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Favorite thing: If you are going to Tombstone in search of true history, may I suggest visiting the Bird Cage Theater.
The building is original, the artifacts well preserved and the true feeling of the way of life (back then)
As a history buff I was taken in by the the town's unique past and their willingness to preserve it. Kudos
to the people of Tombstone....where the past comes alive.
Written Jan 21, 2012
Favorite thing: Tombstone will have attracted many types of tourists. During the day you might see a group of cowboy enthusiasts who will come from out of state, or even another country and they will act out gunfights and skits that they have practiced back home. Tombstone also has daily activities to keep the tourists there and occupied. The longer you stay, the more you open your wallet. You will get hungry, thirsty and your curiosity will encourage you to go visit some private exhibits. There is even a rattlesnake museum along a side street in Tombstone.
Handle with care and only after they have milked the snakes.
Fondest memory: Just kidding about the milking ......
But the rattlesnake museum is for real, no kidding.
Of course, you can just wander out in the bushes and stick your hand into a few holes or under a bush and find the real thing for free.
Or... you can drive to Tucson and visit the awesome Desert Museum just outside of town. This is one of the best exhibits on animals and desert life I know of. If you want to know more, go to VT my tips on Tucson, painterdave, Desert Museum.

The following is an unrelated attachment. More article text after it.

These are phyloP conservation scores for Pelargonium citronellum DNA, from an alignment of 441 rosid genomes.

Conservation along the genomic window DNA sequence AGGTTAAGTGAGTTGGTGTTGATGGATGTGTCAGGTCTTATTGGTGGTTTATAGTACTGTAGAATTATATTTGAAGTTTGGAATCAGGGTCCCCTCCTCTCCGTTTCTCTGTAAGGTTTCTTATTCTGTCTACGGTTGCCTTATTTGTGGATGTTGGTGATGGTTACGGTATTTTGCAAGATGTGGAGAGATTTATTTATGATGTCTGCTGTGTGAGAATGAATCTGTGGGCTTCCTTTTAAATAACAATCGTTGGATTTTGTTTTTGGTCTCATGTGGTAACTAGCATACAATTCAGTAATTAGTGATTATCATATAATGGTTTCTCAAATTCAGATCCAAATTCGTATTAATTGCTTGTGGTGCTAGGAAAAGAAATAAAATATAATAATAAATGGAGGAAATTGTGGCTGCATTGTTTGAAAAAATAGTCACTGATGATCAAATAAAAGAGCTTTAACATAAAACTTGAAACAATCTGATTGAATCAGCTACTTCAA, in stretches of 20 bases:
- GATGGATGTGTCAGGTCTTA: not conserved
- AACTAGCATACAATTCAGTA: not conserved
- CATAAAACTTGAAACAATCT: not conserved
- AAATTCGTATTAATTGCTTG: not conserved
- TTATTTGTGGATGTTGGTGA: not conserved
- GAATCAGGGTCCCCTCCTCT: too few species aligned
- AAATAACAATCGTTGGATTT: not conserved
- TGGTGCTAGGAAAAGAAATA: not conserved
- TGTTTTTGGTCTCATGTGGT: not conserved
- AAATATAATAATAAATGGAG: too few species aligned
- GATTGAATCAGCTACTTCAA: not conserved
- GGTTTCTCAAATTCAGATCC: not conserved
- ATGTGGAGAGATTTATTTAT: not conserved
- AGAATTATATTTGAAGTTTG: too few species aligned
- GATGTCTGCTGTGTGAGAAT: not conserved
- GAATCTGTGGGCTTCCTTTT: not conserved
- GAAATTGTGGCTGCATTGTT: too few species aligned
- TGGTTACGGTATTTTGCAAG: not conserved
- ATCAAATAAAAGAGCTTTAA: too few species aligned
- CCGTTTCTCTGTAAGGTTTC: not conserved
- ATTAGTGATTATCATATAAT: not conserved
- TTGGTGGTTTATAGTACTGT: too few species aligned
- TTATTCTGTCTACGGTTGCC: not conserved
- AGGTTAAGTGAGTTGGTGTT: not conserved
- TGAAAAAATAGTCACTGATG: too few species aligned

Updated Jul 29, 2009
Favorite thing: Apparently nobody knows what really happened during the 30 sec. gunfight at the OK Corral.
There are 2 different approaches presented in paintings in the Courthouse. Many historians have studied this "event" and have come to different conclusions.
Anyways, Tombstone has every reason to keep the event as mysterious as important. The gunfight is Tombstone's mayor attraction.
Written Jul 8, 2009
Favorite thing: It all happens in Allen street, thé historic hart of Tombstone. The soil of the street is covered by an impressive layer of dirt, to create the ambiance of the early years. Stagecoaches are riding up and down the streets and there are tourists everywhere. Country music sounds come out of the saloons and there are many souvenirs shops. The street didn't seem empty to me. However when viewing my photos, I see nothing...while everybody is walking under the covered sidewalks to hide from the sun. The street is not really photogenic...
Written May 27, 2009
Favorite thing: Something that surprised me was the number of beautifully intricate stained glass pieces around Tombstone. People take these decorations for granted, but these pieces take weeks or months to make! ...And they're everywhere here.
I've visited a lot of European Churches where gorgeous stained glass panes, hundreds of years old, stretch from floor to ceiling. But I have to admit that it's refreshing to see such colourful scenes for once not depicting saints, sheep herders, angels, and nativity scenes. Nope, these stained glass panes are all about cowboys, gunfights, poker hands, and madames.
I've read that stained glass was often imported to the Wild West in order to bring a sense of comfort and civility to the frontier towns. It reminded the pioneers of the big cities and old cultures that they came from. So, stained glass in this part of the country is a fairly old tradition.